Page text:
ANSWERS: 1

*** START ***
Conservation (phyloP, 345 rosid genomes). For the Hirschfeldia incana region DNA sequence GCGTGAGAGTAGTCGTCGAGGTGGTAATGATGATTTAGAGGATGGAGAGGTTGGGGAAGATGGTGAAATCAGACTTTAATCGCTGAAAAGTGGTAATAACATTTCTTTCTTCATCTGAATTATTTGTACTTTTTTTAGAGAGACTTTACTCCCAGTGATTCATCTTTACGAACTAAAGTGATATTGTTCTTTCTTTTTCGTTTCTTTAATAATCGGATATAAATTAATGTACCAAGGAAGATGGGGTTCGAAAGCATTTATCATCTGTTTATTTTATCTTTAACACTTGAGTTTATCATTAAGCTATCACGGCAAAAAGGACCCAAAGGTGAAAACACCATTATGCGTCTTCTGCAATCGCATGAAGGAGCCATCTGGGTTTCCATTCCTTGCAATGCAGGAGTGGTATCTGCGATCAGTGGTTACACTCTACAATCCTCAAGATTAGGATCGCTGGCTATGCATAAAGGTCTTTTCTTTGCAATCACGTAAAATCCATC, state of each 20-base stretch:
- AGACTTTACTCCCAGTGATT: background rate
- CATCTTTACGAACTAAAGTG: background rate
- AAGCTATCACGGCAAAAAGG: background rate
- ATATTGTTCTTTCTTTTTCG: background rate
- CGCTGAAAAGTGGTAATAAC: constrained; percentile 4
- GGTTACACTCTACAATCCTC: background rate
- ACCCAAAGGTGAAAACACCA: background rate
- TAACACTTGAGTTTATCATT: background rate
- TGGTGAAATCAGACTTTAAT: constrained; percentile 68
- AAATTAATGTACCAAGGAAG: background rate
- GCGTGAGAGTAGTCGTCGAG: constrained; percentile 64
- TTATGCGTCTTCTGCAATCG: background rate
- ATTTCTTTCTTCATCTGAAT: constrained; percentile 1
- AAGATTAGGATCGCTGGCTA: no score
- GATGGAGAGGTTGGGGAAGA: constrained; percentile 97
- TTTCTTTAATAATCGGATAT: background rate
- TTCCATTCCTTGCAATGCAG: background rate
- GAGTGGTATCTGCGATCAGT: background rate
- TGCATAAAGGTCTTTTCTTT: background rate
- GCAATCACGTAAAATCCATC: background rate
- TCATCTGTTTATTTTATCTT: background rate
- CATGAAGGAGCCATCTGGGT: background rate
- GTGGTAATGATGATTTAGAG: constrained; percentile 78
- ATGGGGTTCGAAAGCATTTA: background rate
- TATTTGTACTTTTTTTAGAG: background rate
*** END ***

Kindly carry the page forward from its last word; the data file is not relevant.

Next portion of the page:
• That is one of those questions that does not really have a good answer. It is as much related to an 'out of sight, out of mind' mindset as much as anything else. To begin with, there are very few disabled actors. This is not a bias on the part of the entertainment industry, but a side-effect of the business. Actors must play many roles throughout their careers, requiring a range of physical and mental abilities. There are only so many character roles available for persons with disabilities. An actor who is mobility-impaired, for example, is at a disadvantage in this scenario, because if he or she cannot walk properly, it severely limits the number of roles they can play. People who want a career in the performing arts have to take work whenever and wherever it is available. There are not enough roles for a mobility-impaired performer to make a living from full time, let alone enough performers to achieve a modest level of visibility in the profession. Thousands of acting positions open each year in North America, but only a handful of these portray persons with disabilities. No jobs, no income. A person with a speech impediment (an audible disability) would have a difficult time earning a living in film or on stage. There are a limited number of storylines that could be built around persons with disabilities and still produce financial success for the producers. Dramas, certainly. Comedies, much less so, unless it is of the cruel type that pokes fun at the disabled. Hollywood productions focus on the upbeat, rather than the downbeat, to grab enough of an audience to produce a handsome return for the investment. There is more potential for such roles from smaller independent production houses, but there are also fewer jobs and less money available for salaries. If you stand on a street-corner in a city and observe the stream of humanity walking by, how many disabled persons do you see? Few of those walking by have visible disabilities. There are many who have disabilities that are not visible, but these would also be invisible in a role in a film or in theatre. Out of sight, out of mind. I recall a film, perhaps 30 years ago, that had as a main character a person with a mental disability. The role was played by a person with the same condition. It gave the role a certain authenticity, but it was a great deal of work for the person performing the part. How many production teams would provide the additional support a disabled person could require, in higher costs, additional support personnel, or increased production time? As with all those who are considered underrepresented or poorly represented in films, on stage, and on television, equality will only come when a person is hired for his or her ability to portray a character. When a disabled person is hired to play a role, instead of a role for a disabled person, then equality will have been reached. This is true for the disabled, aboriginals, blacks, asians, and any other such group.

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